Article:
Fox Sports 1 Reveals Problem with Today’s 24-Hour Sports Networks

A few weeks ago, Fox Sports launched their “answer” to ESPN with Fox Sports 1, a new 24-hour sports network that would supposedly fix all the things ESPN has done wrong over the past few years.  The first sign that this was an empty promise came when, a week prior to launch, Fox Sports 1 still had not inked a deal with any major cable or satellite provider to carry the channel.  The second sign came once Fox Sports 1 launched, and one of the first panels they had contained Donovan McNabb, Andy Roddick, and Gary Payton inexplicably discussing Ichiro’s legacy.  Even ignoring the fact that all of those men have expertise in a field that is definitely not baseball, the segment was a comedy of errors that contained horribly irrelevant or downright incorrect statistics, botched lines, and a sense that none of them even took the discussion seriously.

This reveals the underlying issue with 24-hour sports networks: the analysis is useless.  In today’s day and age, advanced statistics–such as sabremetrics in baseball, but they exist in pretty much every sport–tell a much more complete story and are much more valuable from an analysis perspective than the basic statistics such as home runs and RBIs do.  However, many talking heads that fill the analyst positions on ESPN and Fox Sports 1 simply don’t take the time to grasp these complicated statistics, instead opting to mock those who use the stats as “math nerds”.  However, historically these statistics are far better at both predicting future player performance and providing a context to compare various players.  While there are broadcasters (like Brian Kenny on the MLB Network) who do understand and attempt to use these statistics on TV, the vast majority do not, and that is why these networks are largely irrelevant.  The other idea behind the 24-hour sports networks is constantly providing highlights;  however, that, too, is somewhat archaic with the internet making it so easy to access highlights from wherever you may be.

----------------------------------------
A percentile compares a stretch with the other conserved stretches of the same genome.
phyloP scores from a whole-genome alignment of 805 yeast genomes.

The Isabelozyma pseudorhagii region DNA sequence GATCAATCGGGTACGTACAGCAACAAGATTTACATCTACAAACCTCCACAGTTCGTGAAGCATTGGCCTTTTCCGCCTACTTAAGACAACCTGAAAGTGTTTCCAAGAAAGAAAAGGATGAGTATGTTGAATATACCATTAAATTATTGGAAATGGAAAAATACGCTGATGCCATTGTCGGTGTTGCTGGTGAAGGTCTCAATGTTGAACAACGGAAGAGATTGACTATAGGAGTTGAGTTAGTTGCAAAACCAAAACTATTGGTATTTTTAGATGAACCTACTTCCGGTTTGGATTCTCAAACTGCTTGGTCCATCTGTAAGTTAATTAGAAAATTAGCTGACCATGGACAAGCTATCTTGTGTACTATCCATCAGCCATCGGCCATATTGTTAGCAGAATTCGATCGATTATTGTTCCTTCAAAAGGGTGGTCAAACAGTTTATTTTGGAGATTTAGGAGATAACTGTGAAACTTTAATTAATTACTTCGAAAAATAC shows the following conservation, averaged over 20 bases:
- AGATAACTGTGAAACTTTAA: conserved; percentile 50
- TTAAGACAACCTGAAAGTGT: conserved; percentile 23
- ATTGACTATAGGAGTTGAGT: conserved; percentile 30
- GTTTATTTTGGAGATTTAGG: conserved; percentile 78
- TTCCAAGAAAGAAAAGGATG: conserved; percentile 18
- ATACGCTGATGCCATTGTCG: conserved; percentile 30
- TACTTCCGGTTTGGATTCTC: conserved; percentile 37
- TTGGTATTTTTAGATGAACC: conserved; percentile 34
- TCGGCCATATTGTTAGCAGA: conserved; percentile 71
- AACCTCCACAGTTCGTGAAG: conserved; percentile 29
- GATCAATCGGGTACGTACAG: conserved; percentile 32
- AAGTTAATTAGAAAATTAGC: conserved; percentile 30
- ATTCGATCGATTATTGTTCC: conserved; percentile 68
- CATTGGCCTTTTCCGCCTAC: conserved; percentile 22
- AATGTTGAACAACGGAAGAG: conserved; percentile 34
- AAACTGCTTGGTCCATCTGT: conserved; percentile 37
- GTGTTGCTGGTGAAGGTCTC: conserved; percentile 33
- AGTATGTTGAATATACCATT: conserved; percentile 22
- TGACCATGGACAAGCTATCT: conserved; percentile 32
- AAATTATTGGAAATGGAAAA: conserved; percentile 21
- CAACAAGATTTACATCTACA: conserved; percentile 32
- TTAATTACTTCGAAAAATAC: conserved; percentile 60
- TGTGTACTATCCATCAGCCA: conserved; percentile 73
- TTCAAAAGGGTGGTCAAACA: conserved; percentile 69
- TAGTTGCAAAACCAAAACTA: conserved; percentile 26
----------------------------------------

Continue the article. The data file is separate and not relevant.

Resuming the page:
And that is why Fox Sports 1 will fall into the same exact hole ESPN has fallen into.  Absent providing any worthwhile analysis or something new and exciting for viewers, they’ll be forced into resorting to the same sensationalism that makes Tim Tebow’s every move a “breaking news” story.

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